Marina Abramovic No Intermission at Theater Carré in Amsterdam

It’s like going to the theatre for the first time. And it has nothing to do with the place where people flock to watch stories unfold we all know.

No fiction is required, and visitors, as conduits of the everyday, make things happen all around the theatre: they transport bricks that have recently flooded the foyer (Maria Stamenkovic Herranz Building 2 performance); their naked feet move around the sand that covers the elegant rooms, while their shoes lie haphazardly in red-carpet corridors as if they were changing in a gym dressing room.

During this 6-hour event, Carré Theatre becomes a place of infinite possibilities.

Marina Abramovic captivates her audience from the first minute she steps on stage, giving a taste of her famous method: breathing exercises soothe the hyperactive rhythm of our lives, eye-connection with strangers reawakens us to unconditional love and attention.

At the end of the first-hour masterclass, provided with a serene calm I personally haven’t experienced in a long time, we are asked to freely move around the theatre to discover performances tucked away in every nook. As if relinquishing the ordinary in exchange for a temporary experimental space, it’s like entering a modern Bacchanale where personal moods change and liberating practices emerge.

A group gather around an actor (Abel Azcona) seated on a chair: a girl is gazing at him intently, while a tangible story emerges between the two, resulting in a visually impactful artistic composition. He slowly collapses, descending from the chair. This is when people rush to his assistance, reviving and supporting him and his body, which ends up being transported throughout the theatre.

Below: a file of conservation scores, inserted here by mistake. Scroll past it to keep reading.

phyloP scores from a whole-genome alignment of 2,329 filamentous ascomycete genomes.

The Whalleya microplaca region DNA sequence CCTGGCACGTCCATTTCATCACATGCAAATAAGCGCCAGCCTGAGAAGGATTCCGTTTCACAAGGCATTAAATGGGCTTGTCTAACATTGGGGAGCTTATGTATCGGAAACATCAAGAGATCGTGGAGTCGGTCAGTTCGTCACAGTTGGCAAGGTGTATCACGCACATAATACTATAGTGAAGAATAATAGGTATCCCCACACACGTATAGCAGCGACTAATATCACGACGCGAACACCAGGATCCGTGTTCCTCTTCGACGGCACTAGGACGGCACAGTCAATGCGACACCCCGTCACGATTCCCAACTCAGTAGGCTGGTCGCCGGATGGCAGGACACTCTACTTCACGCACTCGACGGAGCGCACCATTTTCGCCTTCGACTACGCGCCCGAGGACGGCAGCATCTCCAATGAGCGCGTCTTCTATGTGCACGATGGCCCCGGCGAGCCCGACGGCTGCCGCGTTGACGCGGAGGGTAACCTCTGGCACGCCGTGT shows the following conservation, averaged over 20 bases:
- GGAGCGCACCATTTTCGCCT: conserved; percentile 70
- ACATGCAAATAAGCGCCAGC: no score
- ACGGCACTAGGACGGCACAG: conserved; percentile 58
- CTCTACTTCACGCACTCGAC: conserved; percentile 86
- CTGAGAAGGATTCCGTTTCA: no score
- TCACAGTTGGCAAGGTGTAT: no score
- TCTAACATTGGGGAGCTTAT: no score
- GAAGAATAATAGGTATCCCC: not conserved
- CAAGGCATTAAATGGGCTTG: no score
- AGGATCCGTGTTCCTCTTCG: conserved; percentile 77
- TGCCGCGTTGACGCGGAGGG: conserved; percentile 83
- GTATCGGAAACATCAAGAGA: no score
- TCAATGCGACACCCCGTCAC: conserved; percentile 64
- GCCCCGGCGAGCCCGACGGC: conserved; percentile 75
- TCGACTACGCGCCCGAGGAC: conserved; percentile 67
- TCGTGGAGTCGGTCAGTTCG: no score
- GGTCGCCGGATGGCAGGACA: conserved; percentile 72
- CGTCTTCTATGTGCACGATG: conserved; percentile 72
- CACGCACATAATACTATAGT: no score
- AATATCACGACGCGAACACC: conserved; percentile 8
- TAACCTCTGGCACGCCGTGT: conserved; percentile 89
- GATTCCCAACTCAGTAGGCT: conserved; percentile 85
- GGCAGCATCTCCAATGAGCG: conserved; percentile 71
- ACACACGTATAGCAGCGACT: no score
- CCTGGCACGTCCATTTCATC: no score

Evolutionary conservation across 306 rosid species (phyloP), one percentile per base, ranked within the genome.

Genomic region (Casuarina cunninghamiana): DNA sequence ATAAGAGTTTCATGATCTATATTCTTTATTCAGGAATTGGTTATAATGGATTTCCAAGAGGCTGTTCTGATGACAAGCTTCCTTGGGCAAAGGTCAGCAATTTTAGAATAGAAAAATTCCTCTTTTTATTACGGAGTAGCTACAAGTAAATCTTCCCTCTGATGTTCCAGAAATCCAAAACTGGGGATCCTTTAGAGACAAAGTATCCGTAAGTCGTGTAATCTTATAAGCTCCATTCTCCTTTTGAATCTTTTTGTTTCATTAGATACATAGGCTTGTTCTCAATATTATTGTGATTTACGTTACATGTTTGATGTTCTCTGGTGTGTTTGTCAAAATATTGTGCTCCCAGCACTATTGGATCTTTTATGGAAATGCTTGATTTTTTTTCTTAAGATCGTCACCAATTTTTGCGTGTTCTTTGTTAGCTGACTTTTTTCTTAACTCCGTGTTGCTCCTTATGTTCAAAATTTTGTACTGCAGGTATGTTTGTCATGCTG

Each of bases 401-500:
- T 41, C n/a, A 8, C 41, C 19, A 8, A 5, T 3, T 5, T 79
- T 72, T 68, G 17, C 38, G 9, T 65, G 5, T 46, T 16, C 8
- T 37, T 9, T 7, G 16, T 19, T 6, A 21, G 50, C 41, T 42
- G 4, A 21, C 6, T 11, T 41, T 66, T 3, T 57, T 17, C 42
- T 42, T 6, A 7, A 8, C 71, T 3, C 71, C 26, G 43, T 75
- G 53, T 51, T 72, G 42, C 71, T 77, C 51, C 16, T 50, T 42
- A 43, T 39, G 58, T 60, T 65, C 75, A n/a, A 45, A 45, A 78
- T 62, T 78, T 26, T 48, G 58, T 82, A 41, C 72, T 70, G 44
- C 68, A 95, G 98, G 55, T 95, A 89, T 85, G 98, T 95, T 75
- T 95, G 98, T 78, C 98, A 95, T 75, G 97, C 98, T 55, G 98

Behind the scenes, a spontaneous orchestra plays a cacophony of sounds while hung loudspeakers blare engaged statements. In each loggia there’s a typewriter on which visitors are asked to write down their thoughts about social justice, rights, freedom, and environmental degradation. This is Yannis Pappas’ The Revise, which «allows collective or individual working and reworking on concepts of rights and wrongs while protesting our freedom of expression», according to the artists’ words.

Funny fact: clumsy Gen Z members struggle to make typewriters work, while their boomer moms-dads-even grandparents demonstrate innate expertise in inserting ink and paper.

A quick stop at the toilet. In this anti-scenic place par excellence, a megaphone shouts the irrelevance of gender distinction and the fact that genitals do not define gender. Meanwhile, in the labyrinth corridors of the neo-Renaissance-style theatre, someone plays exotic/disco-pop music at the first-floor bar. Berlin-based artist Anthony Hüseyin is a wild surprise in the way he engages his audience and reveals music as a simple means to move beyond barriers.

I’m now running out of space to recount all the performances that made the Abramovic nights in Amsterdam unique. Yet, one last thing: go see it!     Silvia Zanni    2nd November 2022